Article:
A new law is the need of the hour, thinks Michelle Funk, coordinator of Mental Health Policy and Service Development at WHO's Department of Mental Health and Substance Abuse. “Too few people with mental disorders and psychosocial disabilities in India have access to good quality mental health care, and too many within the system have experienced extensive human rights violations, including inhumane and degrading treatment, restraint, seclusion, physical, sexual, or emotional abuse, and neglect”, she says.
Keshav Desiraju, Secretary of Health and Family Welfare to the Government of India, concurs. “Mental health institutions in the government sector are depressing places which are starved of resources—both human and financial”, he says. “The bill will provide an enabling structure for the government to provide more resources.”
Becker, A. & Kleinman, A.

When the World Health Organization (WHO) European Ministerial Conference on Mental Health endorsed the statement “No health without mental health” in 2005,1 it spoke to the intrinsic — and indispensable — role of mental health care in health care writ large. Yet mental health has long been treated in ways that reflect the opposite of that sentiment. This historical divide — in practice and in policy — between physical health and mental health has in turn perpetuated large gaps in resources across economic, social, and scientific domains. The upshot is a global tragedy: a legacy of the neglect and marginalization of mental health.2 The scale of the global impact of mental illness is substantial, with mental illness constituting an estimated 7.4% of the world's measurable burden of disease.3 The lack of access to mental health services of good quality is profound in populations with limited resources, for whom numerous social hazards exacerbate vulnerability to poor health. The human toll of mental disorders is further compounded by collateral adverse effects on health and social well-being, including exposure to stigma and human rights abuses, forestallment of educational and social opportunities, and entry into a pernicious cycle of social disenfranchisement and poverty.4,5 Advances in efforts to alleviate the human and social costs of mental disorders have been both too slow and too few.

Armstrong, G., Nuken, A., Samson, L., Singh, S., Jorm, A., Kermode, M.


Background: Mental disorders such as depression, anxiety and suicide represent an important public health problem in India. Elsewhere in the world a high prevalence of symptoms of common mental disorders have been found among people who inject drugs (PWID). Research in India has largely overlooked symptoms of common mental disorders among this high risk group. This paper reports on the results of a survey examining quality of life, depression, anxiety and suicidal ideation among adult males who inject drugs living in Delhi.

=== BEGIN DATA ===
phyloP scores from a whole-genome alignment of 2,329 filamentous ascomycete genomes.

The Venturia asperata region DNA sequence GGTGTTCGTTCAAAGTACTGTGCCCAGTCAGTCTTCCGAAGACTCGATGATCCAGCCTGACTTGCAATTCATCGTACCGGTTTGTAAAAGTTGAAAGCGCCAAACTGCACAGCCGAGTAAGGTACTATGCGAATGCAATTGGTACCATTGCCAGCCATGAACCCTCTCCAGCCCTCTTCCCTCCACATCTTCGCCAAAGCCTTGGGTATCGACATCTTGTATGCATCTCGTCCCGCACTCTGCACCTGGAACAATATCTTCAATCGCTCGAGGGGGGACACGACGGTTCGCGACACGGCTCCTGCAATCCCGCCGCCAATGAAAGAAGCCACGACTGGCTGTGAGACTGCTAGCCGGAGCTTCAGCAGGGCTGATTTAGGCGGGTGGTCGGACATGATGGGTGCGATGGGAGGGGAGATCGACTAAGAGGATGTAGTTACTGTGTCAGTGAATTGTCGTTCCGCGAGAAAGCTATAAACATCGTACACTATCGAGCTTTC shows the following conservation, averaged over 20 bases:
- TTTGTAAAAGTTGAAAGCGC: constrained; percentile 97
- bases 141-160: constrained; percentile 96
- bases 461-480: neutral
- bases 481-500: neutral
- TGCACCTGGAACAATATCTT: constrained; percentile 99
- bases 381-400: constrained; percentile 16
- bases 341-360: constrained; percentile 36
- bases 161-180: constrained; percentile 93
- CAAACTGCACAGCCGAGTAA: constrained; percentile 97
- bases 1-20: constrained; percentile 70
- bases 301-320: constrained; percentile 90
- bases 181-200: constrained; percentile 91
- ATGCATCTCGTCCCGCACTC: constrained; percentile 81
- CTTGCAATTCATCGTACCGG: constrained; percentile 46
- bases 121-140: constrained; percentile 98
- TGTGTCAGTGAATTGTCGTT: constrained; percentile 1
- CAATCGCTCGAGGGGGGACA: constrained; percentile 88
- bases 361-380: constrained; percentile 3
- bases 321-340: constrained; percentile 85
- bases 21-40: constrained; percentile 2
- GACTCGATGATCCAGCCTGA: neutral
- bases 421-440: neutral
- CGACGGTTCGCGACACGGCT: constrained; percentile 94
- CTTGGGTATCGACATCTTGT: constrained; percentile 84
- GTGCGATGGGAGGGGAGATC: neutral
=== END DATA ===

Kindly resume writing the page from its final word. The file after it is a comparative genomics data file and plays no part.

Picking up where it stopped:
Methods: Participants (n = 420) were recruited from needle and syringe programs using time location sampling and were interviewed using an interviewer-administered questionnaire. Self-report symptom scales were used to measure the severity of symptoms of depression (PHQ-9) and anxiety (GAD-2) within the preceding 2 weeks. We assessed the presence of suicidal thoughts and attempts within the past 12 months.

Results: The mean length of injecting career was 20.9 years indicating a sample of chronic injecting drug users, of whom only one-third (38%) were born in Delhi. The level of illiteracy was very high (62%), and just 2% had completed class 12. Scavenging / rag picking was the main form of income for 48%, and many were homeless (69%). One-third (33%) had been beaten up at least twice during the preceding 6 months, and many either never (45%) or rarely (27%) attended family events. We found a high prevalence of depressive (84%, cut-off ≥10) and anxiety (71%, cut-off score of ≥3) symptoms. Fifty-three percent thought about killing themselves in the past 12 months, and 36% had attempted to kill themselves.

Conclusions: Our findings revealed a socially excluded population of PWID in Delhi who have minimal education and are often homeless, leaving them vulnerable to physical violence, poverty, poor health, imprisonment and disconnection from family. The high prevalence of psychological distress found in this study has implications for programmes seeking to engage, treat and rehabilitate PWID in India.